Report Number: CSL-TR-94-628
Institution: Stanford University, Computer Systems Laboratory
Title: Tolerating Latency Through Software-Controlled Data Prefetching
Author: Mowry, Todd C.
Date: June 1994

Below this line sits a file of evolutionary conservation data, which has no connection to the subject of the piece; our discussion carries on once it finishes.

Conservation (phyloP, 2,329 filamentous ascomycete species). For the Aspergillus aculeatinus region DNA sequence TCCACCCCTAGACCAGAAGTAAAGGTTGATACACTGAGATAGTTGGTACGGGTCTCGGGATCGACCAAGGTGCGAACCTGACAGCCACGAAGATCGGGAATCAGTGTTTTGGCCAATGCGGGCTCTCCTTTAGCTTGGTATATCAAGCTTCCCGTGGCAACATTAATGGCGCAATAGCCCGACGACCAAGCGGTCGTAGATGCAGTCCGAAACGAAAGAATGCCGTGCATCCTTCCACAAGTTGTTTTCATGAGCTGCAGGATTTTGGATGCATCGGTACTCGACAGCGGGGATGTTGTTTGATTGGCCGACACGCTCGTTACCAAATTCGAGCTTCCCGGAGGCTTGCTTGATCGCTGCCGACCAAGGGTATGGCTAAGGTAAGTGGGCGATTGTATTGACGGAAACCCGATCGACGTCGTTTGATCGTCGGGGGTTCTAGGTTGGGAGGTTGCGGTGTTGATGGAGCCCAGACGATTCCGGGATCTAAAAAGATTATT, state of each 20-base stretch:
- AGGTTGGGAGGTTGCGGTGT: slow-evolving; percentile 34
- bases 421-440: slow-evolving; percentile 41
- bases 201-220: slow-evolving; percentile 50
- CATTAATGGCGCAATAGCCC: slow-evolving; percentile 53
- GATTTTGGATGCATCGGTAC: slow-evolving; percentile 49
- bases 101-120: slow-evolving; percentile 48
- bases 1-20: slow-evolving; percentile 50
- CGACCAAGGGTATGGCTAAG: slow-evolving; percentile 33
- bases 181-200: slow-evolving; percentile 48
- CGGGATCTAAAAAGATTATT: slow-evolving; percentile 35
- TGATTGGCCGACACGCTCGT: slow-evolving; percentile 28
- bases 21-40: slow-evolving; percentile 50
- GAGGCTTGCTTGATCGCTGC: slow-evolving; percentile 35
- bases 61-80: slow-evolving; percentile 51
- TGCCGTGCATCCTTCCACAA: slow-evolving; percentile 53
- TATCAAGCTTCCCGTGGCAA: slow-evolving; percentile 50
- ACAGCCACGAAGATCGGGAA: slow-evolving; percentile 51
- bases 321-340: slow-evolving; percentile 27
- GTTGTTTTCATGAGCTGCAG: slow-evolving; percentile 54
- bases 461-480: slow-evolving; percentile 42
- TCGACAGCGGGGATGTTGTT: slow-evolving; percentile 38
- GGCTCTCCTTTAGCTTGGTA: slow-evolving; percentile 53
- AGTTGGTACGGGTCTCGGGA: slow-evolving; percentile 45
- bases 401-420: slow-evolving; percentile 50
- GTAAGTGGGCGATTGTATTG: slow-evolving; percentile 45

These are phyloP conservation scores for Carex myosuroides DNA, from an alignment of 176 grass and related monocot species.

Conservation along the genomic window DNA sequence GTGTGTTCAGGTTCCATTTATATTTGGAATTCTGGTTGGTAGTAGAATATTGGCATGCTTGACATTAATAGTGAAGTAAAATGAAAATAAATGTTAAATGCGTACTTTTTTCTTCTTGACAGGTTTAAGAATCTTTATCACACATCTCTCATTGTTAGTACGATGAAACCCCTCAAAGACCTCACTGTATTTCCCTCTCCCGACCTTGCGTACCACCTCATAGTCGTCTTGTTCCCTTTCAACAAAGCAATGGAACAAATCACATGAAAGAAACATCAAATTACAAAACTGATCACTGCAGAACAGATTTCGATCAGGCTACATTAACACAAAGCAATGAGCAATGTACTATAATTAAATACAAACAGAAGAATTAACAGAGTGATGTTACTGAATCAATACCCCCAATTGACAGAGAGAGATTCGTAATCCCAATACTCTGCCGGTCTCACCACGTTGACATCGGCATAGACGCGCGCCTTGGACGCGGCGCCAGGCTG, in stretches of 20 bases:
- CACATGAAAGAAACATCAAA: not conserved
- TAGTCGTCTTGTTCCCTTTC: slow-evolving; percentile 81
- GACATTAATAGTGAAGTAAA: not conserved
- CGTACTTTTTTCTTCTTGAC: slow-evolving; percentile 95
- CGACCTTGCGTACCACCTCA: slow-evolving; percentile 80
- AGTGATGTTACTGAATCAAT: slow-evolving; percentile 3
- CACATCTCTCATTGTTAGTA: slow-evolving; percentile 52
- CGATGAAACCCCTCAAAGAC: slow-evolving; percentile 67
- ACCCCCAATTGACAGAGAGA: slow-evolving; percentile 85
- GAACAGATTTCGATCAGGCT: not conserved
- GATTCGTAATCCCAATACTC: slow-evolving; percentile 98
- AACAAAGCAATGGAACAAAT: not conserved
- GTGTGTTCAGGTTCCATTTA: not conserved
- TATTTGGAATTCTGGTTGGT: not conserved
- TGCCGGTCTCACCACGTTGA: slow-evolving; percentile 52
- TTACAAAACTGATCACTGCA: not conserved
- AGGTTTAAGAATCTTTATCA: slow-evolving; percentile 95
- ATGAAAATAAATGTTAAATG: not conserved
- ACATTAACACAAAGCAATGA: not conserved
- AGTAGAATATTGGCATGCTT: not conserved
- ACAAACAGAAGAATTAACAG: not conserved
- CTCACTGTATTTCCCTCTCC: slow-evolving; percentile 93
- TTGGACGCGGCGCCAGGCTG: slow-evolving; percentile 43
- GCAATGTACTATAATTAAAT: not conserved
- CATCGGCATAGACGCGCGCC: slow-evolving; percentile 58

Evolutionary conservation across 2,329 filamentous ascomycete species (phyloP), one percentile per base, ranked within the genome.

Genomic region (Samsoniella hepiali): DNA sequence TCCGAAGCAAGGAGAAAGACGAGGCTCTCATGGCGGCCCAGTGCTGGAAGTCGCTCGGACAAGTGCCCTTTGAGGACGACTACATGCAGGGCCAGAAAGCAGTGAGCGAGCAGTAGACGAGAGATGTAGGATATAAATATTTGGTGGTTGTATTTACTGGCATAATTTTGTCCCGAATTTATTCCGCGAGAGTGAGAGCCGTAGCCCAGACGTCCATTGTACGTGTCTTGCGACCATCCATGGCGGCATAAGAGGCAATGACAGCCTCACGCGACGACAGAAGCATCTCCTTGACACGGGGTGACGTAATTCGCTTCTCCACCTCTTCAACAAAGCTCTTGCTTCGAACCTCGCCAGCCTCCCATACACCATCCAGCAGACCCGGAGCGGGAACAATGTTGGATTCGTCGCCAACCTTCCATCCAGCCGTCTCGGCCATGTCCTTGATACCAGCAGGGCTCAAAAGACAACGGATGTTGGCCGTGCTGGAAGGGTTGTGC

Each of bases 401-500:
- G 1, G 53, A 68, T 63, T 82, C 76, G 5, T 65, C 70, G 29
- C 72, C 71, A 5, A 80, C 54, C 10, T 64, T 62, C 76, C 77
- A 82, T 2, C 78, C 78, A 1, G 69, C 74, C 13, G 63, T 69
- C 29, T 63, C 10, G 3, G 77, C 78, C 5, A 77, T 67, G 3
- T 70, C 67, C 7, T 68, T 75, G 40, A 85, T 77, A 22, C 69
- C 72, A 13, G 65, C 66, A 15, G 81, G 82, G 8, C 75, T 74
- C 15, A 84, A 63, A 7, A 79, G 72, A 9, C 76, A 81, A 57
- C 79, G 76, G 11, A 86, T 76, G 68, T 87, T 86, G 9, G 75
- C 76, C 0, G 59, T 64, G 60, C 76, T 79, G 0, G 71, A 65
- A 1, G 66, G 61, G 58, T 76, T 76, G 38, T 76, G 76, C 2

Abstract: The large latency of memory accesses in modern computer systems is a key obstacle to achieving high processor utilization. Furthermore, the technology trends indicate that this gap between processor and memory speeds is likely to increase in the future. While increased latency affects all computer systems, the problem is magnified in large-scale shared-memory multiprocessors, where physical dimensions cause latency to be an inherent problem. To cope with the memory latency problem, the basic solution that nearly all computer systems rely on is their cache hierarchy. While caches are useful, they are not a panacea. Software-controlled prefetching is a technique for tolerating memory latency by explicitly executing prefetch instructions to move data close to the processor before it is actually needed. This technique is attractive because it can hide both read and write latency within a single thread of execution while requiring relatively little hardware support. Software-controlled prefetching, however, presents two major challenges. First, some sophistication is required on the part of either the programmer, runtime system, or (preferably) the compiler to insert prefetches into the code. Second, care must be taken that the overheads of prefetching, which include additional instructions and increased memory queueing delays, do not outweigh the benefits. This dissertation proposes and evaluates a new compiler algorithm for inserting prefetches into code. The proposed algorithm attempts to minimize overheads by only issuing prefetches for references that are predicted to suffer cache misses. The algorithm can prefetch both dense-matrix and sparse-matrix codes, thus covering a large fraction of scientific applications. It also works for both uniprocessor and large-scale shared-memory multiprocessor architectures. We have implemented our algorithm in the SUIF (Stanford University Intermediate Form) optimizing compiler. The results of our detailed architectural simulations demonstrate that the speed of some applications can be improved by as much as a factor of two, both on uniprocessor and multiprocessor systems. This dissertation also compares software-controlled prefetching with other latency-hiding techniques (e.g., locality optimizations, relaxed consistency models, and multithreading), and investigates the architectural support necessary to make prefetching effective.